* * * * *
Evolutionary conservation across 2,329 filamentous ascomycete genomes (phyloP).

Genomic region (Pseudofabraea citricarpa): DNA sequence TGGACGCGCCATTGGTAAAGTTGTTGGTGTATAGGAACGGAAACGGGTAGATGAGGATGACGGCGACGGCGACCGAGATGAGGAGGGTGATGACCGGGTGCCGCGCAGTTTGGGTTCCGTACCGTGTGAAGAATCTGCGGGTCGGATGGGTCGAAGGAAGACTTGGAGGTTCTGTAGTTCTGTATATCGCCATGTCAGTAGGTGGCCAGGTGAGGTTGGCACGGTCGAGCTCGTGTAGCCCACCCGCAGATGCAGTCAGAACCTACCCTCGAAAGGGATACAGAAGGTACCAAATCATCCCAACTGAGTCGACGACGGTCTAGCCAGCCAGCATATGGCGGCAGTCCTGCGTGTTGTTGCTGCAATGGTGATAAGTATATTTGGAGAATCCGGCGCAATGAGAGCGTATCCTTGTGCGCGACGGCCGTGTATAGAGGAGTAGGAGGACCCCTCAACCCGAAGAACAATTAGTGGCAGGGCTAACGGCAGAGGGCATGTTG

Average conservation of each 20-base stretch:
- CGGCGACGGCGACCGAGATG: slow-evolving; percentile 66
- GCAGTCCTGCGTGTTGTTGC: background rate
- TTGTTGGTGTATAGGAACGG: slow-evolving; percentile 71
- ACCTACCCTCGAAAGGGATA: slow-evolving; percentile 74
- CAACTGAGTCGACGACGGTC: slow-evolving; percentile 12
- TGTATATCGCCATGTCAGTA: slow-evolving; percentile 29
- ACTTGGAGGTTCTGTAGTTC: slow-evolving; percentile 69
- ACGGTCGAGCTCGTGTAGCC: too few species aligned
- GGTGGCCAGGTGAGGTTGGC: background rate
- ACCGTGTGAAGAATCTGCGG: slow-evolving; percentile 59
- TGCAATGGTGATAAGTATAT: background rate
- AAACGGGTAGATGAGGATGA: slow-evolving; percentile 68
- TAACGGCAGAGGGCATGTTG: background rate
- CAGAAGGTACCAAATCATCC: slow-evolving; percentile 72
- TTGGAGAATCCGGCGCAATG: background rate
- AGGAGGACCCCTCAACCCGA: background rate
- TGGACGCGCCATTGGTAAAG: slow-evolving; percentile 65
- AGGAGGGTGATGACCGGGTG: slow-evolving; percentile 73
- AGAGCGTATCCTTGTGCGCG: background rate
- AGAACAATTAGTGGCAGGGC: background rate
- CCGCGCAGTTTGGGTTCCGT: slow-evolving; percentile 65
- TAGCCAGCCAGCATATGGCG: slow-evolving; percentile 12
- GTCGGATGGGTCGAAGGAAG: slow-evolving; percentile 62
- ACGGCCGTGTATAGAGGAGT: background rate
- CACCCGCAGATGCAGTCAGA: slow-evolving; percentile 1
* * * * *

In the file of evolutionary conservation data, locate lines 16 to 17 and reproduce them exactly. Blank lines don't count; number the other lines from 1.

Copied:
- TAACGGCAGAGGGCATGTTG: background rate
- CAGAAGGTACCAAATCATCC: slow-evolving; percentile 72